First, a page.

Anti-White: When Does Critical Race Theory (CRT) Qualify?

by | Oct 16, 2022 | WOKESPLAIN™ | 0 comments

The term ‘Anti-White’ is polarising in racial discourse. Its critics deny its existence, while others see it as an ever-present reality for white individuals. The ‘White Wellbeing Movement’, formed in 2020, addresses what it perceives as cultural decay and unites a broad range of supporters under the banner of race. However, their interpretation of ‘Anti-White’ often differs from mainstream definitions. ‘Anti-White’ is typically used to highlight perceived discrimination against white people or disproportionate benefits to non-white groups. Critical Race Theory (CRT) is frequently pinpointed as the root of ‘Anti-White’ attitudes, but its real-world applications may distort its original meanings, contributing to racial prejudice.

The term ‘Anti-White’ has been thrown around liberally to describe topics concerning race and has become — just like the term ‘Woke’ — shorthand for a more complicated phenomenon.

There are some who argue that ‘Anti-White’ racism is not real — typically advocates of other Anti-race terms — whereas there are others who insist that it is an all-encompassing and insidious facet of daily existence for white individuals.

In 2020, I started researching what is known as the ‘White Wellbeing Movement’ which not only applied a diagnosis to the symptoms of the current cultural decay but took it one step further and built networks of support and community around this moniker.

The White Wellbeing Movement is a fascinating case study from which one can learn a great deal.

The ‘White Wellbeing Movement’ is not something that will appeal to all people, however, one can’t help but admire how they have identified a perceived issue and set about creating the conditions from which it can be managed. The movement is best described as what I would call a Neo-counterculture. It operates as a big tent that will allow many different denominations in, however, as one may expect, there is an extreme emphasis on race. The movement provides a cultural coming together of people from all walks of life from self-described White Separatists to centre-right disaffected individuals. Loosely speaking, whether supporters are consciously aware or not, it is racial collectivism that binds this movement together. It is vital to point out that just as with the left-wing racial groups, the White Wellbeing Movement has also changed many terms to fit their agenda. For this reason, we must understand that while our definition of ‘Anti-White’ will fit all situations they call ‘Anti-White’, their definition of ‘Anti-White’ will not fit all situations we would call ‘Anti-White’.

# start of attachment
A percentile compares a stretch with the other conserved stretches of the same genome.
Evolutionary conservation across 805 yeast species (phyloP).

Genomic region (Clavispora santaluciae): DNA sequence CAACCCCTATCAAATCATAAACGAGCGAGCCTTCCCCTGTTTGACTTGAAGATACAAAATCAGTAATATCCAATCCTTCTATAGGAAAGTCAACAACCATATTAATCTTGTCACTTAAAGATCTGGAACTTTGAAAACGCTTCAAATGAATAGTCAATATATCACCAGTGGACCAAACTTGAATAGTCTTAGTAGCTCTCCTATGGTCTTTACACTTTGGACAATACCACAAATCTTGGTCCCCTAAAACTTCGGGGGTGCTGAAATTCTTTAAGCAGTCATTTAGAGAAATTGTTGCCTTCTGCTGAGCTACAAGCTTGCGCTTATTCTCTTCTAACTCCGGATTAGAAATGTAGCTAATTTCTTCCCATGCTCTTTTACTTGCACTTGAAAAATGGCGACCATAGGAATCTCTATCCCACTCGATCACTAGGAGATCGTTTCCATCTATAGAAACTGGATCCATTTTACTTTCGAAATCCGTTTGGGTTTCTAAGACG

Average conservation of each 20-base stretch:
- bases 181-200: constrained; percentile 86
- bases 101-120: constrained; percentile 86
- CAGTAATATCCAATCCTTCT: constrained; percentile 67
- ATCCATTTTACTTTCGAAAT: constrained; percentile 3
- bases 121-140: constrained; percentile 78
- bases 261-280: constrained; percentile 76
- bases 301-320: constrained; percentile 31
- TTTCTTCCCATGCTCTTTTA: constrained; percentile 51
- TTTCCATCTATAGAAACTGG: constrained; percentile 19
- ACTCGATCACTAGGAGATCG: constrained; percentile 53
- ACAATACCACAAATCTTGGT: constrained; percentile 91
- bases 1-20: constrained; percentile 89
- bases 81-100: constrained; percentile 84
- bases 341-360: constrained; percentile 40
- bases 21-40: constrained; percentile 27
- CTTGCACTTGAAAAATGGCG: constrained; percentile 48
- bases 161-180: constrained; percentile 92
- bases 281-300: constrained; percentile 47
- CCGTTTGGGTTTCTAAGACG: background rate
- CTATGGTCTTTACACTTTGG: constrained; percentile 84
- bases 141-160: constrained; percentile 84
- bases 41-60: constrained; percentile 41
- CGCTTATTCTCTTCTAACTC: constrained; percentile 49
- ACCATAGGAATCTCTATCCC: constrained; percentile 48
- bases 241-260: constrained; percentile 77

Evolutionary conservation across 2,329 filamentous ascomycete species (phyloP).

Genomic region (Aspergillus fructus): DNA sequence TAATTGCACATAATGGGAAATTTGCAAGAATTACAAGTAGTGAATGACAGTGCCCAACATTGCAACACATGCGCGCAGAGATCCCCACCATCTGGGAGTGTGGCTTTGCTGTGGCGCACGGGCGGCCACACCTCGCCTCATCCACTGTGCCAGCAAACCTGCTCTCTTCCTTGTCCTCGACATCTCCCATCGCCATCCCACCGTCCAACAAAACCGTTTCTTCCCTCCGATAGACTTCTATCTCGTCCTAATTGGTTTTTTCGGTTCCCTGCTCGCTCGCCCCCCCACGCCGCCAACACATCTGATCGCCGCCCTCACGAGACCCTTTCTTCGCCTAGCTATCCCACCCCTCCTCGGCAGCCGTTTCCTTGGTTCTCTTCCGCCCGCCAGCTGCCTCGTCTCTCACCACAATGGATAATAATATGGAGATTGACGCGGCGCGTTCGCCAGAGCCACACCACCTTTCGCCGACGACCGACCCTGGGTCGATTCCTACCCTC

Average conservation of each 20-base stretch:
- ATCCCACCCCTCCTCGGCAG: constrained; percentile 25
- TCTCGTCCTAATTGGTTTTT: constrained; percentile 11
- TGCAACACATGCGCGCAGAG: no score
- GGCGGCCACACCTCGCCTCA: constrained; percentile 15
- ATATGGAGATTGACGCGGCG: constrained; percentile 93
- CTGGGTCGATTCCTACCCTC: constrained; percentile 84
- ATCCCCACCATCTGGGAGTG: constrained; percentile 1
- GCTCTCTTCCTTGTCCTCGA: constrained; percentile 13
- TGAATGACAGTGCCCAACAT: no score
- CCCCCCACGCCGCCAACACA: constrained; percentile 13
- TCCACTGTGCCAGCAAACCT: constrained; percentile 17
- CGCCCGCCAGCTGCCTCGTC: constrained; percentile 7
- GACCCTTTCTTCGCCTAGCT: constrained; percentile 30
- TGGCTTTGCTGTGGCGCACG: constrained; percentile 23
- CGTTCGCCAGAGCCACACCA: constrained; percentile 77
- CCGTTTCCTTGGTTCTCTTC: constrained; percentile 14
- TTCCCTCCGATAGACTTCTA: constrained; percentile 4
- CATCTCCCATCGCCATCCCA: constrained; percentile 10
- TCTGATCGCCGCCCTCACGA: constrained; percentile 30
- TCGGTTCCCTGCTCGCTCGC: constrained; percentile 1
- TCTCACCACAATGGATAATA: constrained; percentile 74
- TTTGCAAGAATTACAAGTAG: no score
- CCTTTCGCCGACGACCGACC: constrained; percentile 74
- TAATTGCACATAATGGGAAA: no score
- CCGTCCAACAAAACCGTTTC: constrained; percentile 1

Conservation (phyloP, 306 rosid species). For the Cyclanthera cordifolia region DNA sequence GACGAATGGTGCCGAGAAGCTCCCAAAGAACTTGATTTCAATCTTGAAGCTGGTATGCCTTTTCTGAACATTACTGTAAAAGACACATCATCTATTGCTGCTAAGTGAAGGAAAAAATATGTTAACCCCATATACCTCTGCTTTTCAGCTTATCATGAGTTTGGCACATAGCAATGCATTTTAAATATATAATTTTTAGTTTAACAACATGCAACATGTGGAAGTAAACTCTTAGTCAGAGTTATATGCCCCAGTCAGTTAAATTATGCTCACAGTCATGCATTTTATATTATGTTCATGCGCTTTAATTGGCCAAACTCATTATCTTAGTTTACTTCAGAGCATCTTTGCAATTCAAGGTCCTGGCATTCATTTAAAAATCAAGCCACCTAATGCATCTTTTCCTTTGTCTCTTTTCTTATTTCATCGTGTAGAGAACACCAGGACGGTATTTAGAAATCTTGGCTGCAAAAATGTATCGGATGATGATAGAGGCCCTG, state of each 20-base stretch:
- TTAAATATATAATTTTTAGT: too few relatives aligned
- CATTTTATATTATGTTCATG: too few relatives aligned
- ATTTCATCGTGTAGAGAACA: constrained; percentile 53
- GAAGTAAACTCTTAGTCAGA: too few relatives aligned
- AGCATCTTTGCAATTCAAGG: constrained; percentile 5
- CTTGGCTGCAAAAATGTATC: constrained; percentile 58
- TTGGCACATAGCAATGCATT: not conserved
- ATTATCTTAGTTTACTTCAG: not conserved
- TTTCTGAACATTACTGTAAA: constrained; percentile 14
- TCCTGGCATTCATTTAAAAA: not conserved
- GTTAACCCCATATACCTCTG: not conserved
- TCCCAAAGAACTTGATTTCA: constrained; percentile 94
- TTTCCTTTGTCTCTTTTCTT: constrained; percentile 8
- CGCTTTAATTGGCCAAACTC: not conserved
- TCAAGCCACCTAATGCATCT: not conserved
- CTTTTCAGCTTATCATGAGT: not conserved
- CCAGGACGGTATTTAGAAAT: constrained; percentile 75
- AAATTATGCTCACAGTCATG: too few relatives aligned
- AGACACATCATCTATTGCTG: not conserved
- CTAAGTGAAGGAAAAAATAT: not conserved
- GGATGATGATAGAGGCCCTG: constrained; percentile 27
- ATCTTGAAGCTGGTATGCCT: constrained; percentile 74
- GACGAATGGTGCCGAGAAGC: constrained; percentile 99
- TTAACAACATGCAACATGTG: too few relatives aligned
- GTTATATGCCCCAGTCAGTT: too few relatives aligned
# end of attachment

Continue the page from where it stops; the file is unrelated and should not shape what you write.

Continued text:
To truly contextualise the debate around the term ‘Anti-White’ one must first understand that this is a reactionary prescription of what users believe is widespread discrimination against White people — sometimes termed ‘reverse racism’ — or the perceived disproportionate benefits afforded to non-white groups. Advocates for the term ‘Anti-White’ rarely come from a place of racial superiority, however many users of terms such as ‘Anti-Black’ commonly do. All variations of the anti- [insert racial identity] are born out of a racially bonded Neo-tribalism which sees varying degrees of perceived superiority over each other.

So when Is something Anti-White? Critical Race Theory or CRT for short is cited as the progenitor of the ‘Anti-Whiteism’ (not to be confused with the White Wellbeing Movement definition) we see today. Topics such as CRT require dissecting to a certain degree so we can better understand each later of its manifestations.

On the top level, CRT which is taught within law schools is the purest form you can get. At this level, words have niche definitions which vary from the public understanding of the same words. Take ‘White’ or ‘Whiteness’ for example, these do not denote a skin colour or race, but instead, become a container word meaning Western Enlightenment values and all that is downstream from that.

The next level down sees what is known as ‘praxis’ or, the interfacing or application of CRT tenants within real-world scenarios. This is usually seen in the K-12, corporate, and governance world. ‘Diversity, Equity, and Inclusion’ programs and ‘Anti-racism’ are prime examples.

At the lowest level, we see its diluted and polluted manifestation within everyday community living. We can see it manifest when white individuals are targeted because of their race by non-white individuals.

With all that being said, is it correct to label CRT as ‘Anti-White’? Not quite. At its core CRT is the dictionary — until they changed it — definition of racism. Being that ‘white’ does not mean race, but rather Western Enlightenment values, it is impossible to say that in its purest form, CRT is ‘Anti-White’. However, as one moves further away from the source and closer to the downstream effects of this way of analysing the world, it is easier to ascribe a clear racial prejudice to it.

When we see a story of a white individual being targeted because of their race, that is anti-white. When we see an Asian being targeted because of their race, that is anti-Asian, when we talk about it on a higher level, CRT is simply racist.

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